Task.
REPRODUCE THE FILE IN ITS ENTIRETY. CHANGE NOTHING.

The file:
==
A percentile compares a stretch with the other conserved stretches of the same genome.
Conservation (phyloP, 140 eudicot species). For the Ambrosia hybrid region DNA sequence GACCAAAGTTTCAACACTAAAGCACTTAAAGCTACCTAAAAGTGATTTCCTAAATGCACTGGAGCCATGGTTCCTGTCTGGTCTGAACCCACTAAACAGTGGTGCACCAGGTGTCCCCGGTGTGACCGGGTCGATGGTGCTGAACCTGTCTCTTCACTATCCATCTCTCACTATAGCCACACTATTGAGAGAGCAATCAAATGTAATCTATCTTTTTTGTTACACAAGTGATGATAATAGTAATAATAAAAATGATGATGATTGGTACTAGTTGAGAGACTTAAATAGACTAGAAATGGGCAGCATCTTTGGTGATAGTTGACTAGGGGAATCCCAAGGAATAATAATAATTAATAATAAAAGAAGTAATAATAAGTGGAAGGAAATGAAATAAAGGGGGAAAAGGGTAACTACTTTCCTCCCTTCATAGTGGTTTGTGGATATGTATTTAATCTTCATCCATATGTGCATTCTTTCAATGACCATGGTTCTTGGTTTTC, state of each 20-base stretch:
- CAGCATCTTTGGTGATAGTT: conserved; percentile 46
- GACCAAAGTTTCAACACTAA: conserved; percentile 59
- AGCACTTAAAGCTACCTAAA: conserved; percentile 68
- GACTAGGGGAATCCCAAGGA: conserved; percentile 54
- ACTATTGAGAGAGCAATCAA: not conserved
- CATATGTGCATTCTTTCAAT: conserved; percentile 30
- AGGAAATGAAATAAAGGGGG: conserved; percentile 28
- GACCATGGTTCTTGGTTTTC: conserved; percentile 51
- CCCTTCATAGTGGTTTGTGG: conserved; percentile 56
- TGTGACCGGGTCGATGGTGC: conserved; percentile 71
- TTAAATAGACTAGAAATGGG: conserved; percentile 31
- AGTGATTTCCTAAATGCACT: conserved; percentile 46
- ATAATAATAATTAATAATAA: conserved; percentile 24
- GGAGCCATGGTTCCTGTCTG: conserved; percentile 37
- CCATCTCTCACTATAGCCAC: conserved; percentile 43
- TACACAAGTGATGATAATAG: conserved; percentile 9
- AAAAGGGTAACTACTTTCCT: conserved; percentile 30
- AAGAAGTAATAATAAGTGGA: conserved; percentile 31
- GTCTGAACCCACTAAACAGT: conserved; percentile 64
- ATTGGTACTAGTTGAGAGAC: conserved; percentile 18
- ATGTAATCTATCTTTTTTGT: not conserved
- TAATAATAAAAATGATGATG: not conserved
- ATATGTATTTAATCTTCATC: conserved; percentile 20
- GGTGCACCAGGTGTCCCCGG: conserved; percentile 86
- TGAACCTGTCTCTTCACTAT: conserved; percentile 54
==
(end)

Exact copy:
A percentile compares a stretch with the other conserved stretches of the same genome.
Conservation (phyloP, 140 eudicot species). For the Ambrosia hybrid region DNA sequence GACCAAAGTTTCAACACTAAAGCACTTAAAGCTACCTAAAAGTGATTTCCTAAATGCACTGGAGCCATGGTTCCTGTCTGGTCTGAACCCACTAAACAGTGGTGCACCAGGTGTCCCCGGTGTGACCGGGTCGATGGTGCTGAACCTGTCTCTTCACTATCCATCTCTCACTATAGCCACACTATTGAGAGAGCAATCAAATGTAATCTATCTTTTTTGTTACACAAGTGATGATAATAGTAATAATAAAAATGATGATGATTGGTACTAGTTGAGAGACTTAAATAGACTAGAAATGGGCAGCATCTTTGGTGATAGTTGACTAGGGGAATCCCAAGGAATAATAATAATTAATAATAAAAGAAGTAATAATAAGTGGAAGGAAATGAAATAAAGGGGGAAAAGGGTAACTACTTTCCTCCCTTCATAGTGGTTTGTGGATATGTATTTAATCTTCATCCATATGTGCATTCTTTCAATGACCATGGTTCTTGGTTTTC, state of each 20-base stretch:
- CAGCATCTTTGGTGATAGTT: conserved; percentile 46
- GACCAAAGTTTCAACACTAA: conserved; percentile 59
- AGCACTTAAAGCTACCTAAA: conserved; percentile 68
- GACTAGGGGAATCCCAAGGA: conserved; percentile 54
- ACTATTGAGAGAGCAATCAA: not conserved
- CATATGTGCATTCTTTCAAT: conserved; percentile 30
- AGGAAATGAAATAAAGGGGG: conserved; percentile 28
- GACCATGGTTCTTGGTTTTC: conserved; percentile 51
- CCCTTCATAGTGGTTTGTGG: conserved; percentile 56
- TGTGACCGGGTCGATGGTGC: conserved; percentile 71
- TTAAATAGACTAGAAATGGG: conserved; percentile 31
- AGTGATTTCCTAAATGCACT: conserved; percentile 46
- ATAATAATAATTAATAATAA: conserved; percentile 24
- GGAGCCATGGTTCCTGTCTG: conserved; percentile 37
- CCATCTCTCACTATAGCCAC: conserved; percentile 43
- TACACAAGTGATGATAATAG: conserved; percentile 9
- AAAAGGGTAACTACTTTCCT: conserved; percentile 30
- AAGAAGTAATAATAAGTGGA: conserved; percentile 31
- GTCTGAACCCACTAAACAGT: conserved; percentile 64
- ATTGGTACTAGTTGAGAGAC: conserved; percentile 18
- ATGTAATCTATCTTTTTTGT: not conserved
- TAATAATAAAAATGATGATG: not conserved
- ATATGTATTTAATCTTCATC: conserved; percentile 20
- GGTGCACCAGGTGTCCCCGG: conserved; percentile 86
- TGAACCTGTCTCTTCACTAT: conserved; percentile 54